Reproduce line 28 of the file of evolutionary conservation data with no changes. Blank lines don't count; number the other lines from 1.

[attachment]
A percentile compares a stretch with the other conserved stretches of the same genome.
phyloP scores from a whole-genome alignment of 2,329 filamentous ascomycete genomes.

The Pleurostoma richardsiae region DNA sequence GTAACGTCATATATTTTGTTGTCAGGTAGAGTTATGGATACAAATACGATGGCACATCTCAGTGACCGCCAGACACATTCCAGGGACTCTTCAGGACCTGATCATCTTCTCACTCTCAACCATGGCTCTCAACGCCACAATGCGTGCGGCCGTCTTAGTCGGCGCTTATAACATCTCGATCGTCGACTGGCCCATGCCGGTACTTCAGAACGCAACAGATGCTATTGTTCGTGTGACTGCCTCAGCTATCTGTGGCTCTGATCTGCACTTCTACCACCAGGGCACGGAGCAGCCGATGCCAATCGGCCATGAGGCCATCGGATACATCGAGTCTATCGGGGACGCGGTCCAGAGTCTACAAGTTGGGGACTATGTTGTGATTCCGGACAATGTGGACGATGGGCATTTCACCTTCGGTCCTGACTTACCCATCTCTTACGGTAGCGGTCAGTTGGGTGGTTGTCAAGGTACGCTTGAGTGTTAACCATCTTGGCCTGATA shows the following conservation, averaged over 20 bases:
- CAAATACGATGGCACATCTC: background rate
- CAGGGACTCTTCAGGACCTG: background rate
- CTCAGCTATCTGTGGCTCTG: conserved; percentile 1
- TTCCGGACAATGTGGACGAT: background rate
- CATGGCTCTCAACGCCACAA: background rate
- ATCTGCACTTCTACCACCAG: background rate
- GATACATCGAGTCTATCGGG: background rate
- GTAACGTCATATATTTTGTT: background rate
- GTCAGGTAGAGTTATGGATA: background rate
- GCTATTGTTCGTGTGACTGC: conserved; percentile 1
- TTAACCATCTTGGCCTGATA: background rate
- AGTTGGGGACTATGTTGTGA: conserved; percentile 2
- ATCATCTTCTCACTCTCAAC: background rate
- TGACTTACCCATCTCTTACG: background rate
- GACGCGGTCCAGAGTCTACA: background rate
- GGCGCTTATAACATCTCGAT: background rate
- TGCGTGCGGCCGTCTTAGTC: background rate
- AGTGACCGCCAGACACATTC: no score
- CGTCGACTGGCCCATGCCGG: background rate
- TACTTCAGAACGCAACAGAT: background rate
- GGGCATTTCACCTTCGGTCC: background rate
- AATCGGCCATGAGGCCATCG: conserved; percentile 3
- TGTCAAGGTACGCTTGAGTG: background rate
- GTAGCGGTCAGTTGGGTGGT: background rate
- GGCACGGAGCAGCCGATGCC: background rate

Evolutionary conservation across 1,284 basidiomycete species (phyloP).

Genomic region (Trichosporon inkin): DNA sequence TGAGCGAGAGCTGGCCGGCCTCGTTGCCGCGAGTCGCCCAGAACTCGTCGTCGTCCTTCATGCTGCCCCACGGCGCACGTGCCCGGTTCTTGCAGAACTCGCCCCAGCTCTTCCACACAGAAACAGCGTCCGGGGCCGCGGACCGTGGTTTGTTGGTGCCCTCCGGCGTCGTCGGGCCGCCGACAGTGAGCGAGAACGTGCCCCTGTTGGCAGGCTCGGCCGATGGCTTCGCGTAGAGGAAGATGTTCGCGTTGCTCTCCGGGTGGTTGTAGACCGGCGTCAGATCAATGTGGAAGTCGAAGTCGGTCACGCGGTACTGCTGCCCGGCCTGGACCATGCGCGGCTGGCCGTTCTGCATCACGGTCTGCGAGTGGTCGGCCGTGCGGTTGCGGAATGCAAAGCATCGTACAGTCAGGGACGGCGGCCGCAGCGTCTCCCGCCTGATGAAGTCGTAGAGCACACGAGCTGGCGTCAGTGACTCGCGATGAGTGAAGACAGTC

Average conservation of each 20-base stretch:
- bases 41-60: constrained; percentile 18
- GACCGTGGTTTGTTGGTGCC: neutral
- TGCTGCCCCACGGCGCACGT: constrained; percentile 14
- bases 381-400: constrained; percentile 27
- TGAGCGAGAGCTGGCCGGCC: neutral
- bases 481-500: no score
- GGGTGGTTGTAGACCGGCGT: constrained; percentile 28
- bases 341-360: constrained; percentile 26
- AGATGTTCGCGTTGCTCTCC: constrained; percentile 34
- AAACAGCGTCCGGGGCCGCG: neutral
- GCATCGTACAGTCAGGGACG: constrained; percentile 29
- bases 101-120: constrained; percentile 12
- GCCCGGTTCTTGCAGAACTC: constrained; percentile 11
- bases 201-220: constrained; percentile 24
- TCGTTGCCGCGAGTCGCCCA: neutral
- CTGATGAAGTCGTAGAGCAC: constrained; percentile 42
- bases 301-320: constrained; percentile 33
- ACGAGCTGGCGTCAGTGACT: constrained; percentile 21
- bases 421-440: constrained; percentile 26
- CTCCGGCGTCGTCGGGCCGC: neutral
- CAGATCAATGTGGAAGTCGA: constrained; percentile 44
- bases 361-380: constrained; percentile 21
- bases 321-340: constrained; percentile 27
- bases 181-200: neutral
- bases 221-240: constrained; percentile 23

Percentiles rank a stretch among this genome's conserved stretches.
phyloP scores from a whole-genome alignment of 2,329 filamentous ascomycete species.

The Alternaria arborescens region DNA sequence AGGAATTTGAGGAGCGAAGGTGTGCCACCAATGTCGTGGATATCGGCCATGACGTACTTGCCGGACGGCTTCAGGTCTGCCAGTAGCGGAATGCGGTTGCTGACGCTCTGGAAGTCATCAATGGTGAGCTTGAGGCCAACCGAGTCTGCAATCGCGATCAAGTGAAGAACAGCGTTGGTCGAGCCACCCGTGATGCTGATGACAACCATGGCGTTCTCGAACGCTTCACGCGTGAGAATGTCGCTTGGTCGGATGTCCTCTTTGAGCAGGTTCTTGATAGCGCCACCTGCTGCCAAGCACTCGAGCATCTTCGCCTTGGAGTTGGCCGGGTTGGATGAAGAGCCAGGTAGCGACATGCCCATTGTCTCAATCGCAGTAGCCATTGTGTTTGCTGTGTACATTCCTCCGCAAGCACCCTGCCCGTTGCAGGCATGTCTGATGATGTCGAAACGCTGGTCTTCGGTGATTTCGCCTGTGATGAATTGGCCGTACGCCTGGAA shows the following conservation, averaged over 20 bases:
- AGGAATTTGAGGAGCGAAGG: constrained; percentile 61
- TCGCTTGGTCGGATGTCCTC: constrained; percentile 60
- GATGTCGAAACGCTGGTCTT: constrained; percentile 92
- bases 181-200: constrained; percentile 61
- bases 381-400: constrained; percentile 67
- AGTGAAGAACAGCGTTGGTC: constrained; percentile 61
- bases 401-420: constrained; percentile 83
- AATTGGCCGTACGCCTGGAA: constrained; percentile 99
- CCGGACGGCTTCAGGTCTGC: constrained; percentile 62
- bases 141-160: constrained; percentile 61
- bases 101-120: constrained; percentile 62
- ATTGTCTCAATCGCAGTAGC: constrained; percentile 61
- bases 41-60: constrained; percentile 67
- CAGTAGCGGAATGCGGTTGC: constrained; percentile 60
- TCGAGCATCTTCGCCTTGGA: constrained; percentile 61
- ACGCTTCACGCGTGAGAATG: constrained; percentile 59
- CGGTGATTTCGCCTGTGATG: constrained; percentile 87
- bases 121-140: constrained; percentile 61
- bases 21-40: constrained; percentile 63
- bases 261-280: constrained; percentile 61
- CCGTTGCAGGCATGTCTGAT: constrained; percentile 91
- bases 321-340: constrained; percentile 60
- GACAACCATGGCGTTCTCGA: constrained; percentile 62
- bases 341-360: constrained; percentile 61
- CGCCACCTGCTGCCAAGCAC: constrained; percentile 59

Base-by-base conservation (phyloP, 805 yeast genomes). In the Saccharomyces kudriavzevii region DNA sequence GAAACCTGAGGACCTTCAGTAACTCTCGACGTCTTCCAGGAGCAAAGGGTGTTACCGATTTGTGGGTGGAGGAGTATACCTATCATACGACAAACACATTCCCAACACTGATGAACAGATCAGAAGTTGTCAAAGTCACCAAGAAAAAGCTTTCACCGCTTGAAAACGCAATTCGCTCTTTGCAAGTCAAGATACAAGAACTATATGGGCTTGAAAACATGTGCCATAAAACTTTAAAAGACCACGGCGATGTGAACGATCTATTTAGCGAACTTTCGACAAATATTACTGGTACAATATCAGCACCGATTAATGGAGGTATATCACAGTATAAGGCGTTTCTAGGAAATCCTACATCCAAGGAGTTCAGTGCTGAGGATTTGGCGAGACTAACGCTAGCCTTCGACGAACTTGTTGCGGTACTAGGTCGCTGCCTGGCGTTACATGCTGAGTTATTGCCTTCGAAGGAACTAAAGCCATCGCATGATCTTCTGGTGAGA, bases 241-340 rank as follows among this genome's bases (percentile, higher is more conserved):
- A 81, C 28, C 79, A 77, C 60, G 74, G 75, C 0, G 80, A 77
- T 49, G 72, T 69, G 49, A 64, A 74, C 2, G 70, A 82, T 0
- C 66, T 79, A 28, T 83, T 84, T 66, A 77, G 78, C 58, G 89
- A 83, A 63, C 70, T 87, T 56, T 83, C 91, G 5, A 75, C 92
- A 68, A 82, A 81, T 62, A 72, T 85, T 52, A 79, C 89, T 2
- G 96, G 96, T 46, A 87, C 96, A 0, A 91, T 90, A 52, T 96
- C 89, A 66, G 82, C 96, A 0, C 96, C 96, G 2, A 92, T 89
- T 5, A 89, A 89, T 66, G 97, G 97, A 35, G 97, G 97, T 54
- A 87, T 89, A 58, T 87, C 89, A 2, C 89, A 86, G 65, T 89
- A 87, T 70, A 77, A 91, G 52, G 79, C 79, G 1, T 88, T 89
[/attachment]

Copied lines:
- GGCACGGAGCAGCCGATGCC: background rate